Monthly Archives: October 2010

Shaking up the elites

Within a week the American political landscape will be altered almost as dramatically as Toronto’s would have been had — to take an absurd idea — Rob Ford become mayor. Oh, that actually happened in Toronto. This could start to get exciting.

I am sure Republicans will regain the House of Representatives and probably also the U.S. Senate. This is not where the smart money is but I am not the smart money. I am a pundit. However, my prediction of a Republican victory in the Senate is not the product of wishful thinking nor is it a prediction of a Republican victory. To begin with, I do not regard electoral victories as transcendent or permanent. I grew up when the world really seemed to be going up the spout, and was delighted to see Thatcher, Reagan and John Paul II emerge. But when I read my friend John O’Sullivan’s The President, the Pope, and the Prime Minister: Three Who Changed the World, a convincing argument that we can’t possibly be in the mess we’re in now, my reaction was: if those three changed the world, it sure changed back fast. Continue reading

Too much information

So now we’ve all seen pictures of Russell Williams in stolen lingerie and read ghastly details of his murders and other sex crimes. Have we learned anything about the nature of evil?

I hope so, because we have surely been on a trip through hell this week and if we did not go there to learn something important we may be suspected of disgraceful voyeurism. Indeed, my initial reaction to this week’s news coverage was that it was lurid and grotesque. Permit me to quote the tee-up from this very newspaper on Monday: “It’s not yet clear whether anyone, least of all Williams himself, will offer any insight into his state-of-mind. The case promises to draw reporters and columnists from across Canada and the U.S. (The Citizen is sending a team of seven to cover the sentencing.)”

How many journalists does it take to type “He was convicted of unspeakable sex crimes and sentenced to life with no parole for 25 years”? Continue reading

Honey, I sunk the navy

One of the saddest things in the newspapers is the collapse of British military power. A century ago Britannia ruled the waves and a good thing too. Now they seem ready to cede the waters to the Chinese or Iranians and lose the Battle of Britain by default. Might I ask why?

Wednesday’s Daily Telegraph revealed that the British air force is going to cut its purchase of the new F-35 Joint Strike Fighters from 138 to about 50, and probably get rid of all its Tornadoes, shut two bases and ditch almost 5,000 people. But you just know how politicians talk when doing something ruinous and dumb.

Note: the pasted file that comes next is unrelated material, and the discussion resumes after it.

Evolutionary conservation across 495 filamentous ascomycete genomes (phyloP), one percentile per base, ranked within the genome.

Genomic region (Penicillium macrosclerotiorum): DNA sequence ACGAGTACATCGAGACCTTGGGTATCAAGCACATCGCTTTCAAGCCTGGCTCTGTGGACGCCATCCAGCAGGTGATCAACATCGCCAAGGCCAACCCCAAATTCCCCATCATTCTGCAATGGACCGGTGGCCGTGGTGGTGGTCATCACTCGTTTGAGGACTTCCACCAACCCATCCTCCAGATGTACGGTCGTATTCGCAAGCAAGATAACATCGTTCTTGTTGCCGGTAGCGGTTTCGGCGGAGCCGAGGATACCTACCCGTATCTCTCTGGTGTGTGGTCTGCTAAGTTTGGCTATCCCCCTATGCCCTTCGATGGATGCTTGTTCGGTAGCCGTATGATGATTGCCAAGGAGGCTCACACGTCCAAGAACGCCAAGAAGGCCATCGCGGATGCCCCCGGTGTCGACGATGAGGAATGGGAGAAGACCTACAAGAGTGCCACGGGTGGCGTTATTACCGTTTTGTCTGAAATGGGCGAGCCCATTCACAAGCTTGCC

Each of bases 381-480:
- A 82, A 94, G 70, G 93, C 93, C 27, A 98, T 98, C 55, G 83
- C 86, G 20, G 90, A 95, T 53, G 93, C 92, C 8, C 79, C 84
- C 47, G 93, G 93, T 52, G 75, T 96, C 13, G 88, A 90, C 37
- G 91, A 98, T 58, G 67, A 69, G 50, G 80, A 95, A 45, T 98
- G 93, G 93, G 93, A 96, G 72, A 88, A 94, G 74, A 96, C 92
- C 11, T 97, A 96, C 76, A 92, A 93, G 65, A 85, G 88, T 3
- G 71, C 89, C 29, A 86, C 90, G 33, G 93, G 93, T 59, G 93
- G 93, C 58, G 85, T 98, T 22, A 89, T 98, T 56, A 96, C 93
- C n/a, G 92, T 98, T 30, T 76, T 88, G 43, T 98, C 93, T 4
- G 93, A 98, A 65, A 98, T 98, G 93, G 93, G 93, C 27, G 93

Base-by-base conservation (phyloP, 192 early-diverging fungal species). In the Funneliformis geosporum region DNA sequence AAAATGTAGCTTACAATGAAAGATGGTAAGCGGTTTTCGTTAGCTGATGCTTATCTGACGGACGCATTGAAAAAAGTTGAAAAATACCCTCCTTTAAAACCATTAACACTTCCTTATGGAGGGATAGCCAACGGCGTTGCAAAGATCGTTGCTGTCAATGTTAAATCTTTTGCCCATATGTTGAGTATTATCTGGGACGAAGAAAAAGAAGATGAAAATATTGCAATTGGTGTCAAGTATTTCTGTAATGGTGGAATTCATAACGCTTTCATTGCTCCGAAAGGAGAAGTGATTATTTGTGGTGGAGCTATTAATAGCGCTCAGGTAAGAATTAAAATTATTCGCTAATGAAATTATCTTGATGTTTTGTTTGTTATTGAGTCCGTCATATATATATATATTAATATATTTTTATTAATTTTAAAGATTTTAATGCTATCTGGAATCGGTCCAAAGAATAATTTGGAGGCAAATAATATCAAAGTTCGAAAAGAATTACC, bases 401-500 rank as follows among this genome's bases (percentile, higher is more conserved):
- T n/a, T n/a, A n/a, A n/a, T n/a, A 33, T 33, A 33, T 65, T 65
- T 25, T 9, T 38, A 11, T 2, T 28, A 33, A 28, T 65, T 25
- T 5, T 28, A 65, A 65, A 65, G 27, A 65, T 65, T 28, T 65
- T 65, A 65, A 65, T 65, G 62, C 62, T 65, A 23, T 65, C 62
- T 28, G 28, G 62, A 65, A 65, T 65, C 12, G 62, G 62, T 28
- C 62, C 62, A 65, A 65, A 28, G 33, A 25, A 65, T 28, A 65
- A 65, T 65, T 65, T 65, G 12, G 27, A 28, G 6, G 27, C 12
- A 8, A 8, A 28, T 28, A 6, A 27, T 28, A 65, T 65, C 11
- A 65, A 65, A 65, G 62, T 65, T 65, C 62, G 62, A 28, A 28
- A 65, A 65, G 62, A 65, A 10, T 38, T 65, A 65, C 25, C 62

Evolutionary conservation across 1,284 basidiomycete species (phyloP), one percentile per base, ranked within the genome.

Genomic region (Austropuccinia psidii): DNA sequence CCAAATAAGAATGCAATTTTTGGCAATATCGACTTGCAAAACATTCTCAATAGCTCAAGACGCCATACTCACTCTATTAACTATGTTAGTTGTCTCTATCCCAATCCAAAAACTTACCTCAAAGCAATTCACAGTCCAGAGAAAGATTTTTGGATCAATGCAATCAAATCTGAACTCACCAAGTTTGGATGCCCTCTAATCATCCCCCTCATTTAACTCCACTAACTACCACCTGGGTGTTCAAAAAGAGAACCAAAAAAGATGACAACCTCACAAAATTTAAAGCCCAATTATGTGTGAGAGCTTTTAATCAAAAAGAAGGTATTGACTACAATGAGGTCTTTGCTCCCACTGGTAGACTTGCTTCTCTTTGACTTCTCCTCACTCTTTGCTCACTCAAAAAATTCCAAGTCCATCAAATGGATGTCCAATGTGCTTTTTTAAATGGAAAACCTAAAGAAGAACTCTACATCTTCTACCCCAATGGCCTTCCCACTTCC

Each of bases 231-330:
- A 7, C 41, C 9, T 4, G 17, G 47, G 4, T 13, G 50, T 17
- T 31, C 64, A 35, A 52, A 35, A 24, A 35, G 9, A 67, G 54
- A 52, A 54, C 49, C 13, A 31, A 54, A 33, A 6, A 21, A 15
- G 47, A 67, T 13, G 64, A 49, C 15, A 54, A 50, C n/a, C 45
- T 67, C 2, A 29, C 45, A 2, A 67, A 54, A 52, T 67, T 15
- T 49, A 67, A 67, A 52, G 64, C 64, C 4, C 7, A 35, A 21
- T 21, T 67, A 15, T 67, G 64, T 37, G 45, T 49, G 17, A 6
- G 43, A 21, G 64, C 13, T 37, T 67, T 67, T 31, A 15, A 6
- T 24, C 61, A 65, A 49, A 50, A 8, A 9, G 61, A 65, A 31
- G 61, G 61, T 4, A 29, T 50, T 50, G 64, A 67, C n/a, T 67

“We’ve got aeroplanes that are ready to do dog fights with the Soviet Union air force. That’s not right,” droned Tory PM David Cameron. Whereas not having aeroplanes at all is right because … ? Continue reading

My kind of town, D.C. is

Washington is a great city. This sentiment might shock my American and libertarian friends, who consider the place a wretched sinkhole of bloated arrogance, destructive politics, horrifying deficits and liberty-destroying anti-Constitutional policies, which they always manage to make sound so tawdry. But it has a really nice free zoo. Where’s ours?

It is not a frivolous question. Washington is a city that works. Congress might be a dark star orbiting a twin at the other end of Pennsylvania Avenue and the city has its share of poverty, misery and terrible public schools. But I am enthralled by D.C.’s clean, well-maintained graffiti-free parks, its free museums and zoos, its outstanding subway, and its superb historical monuments and important organizations within comfortable walking distance of each other via about six million Starbucks outlets. D.C. is a great place to visit and the worthy capital of a great nation. Continue reading

Aliens in high office

Apparently the UN has not in fact decided to appoint an ambassador to the little green men. Despite what you read in the newspapers, Mazlan Othman, head of its Office for Outer Space Affairs (UNOOSA), is not being made responsible for co-ordinating humanity’s response to alien contact. What a lost opportunity.

In the first place, as columnist Lorne Gunter noted, if invading aliens were to pull a “take me to your leader” stunt on the UN, there is every hope that their lethal hordes would perish slowly and miserably in a massive bureaucratic tangle of delay and inefficiency, their deadly laser blasts only making the red tape hot and sticky while the forms in triplicate gave off suffocating smoke.

In the second place, Unoosa would make a great name for an alien. Continue reading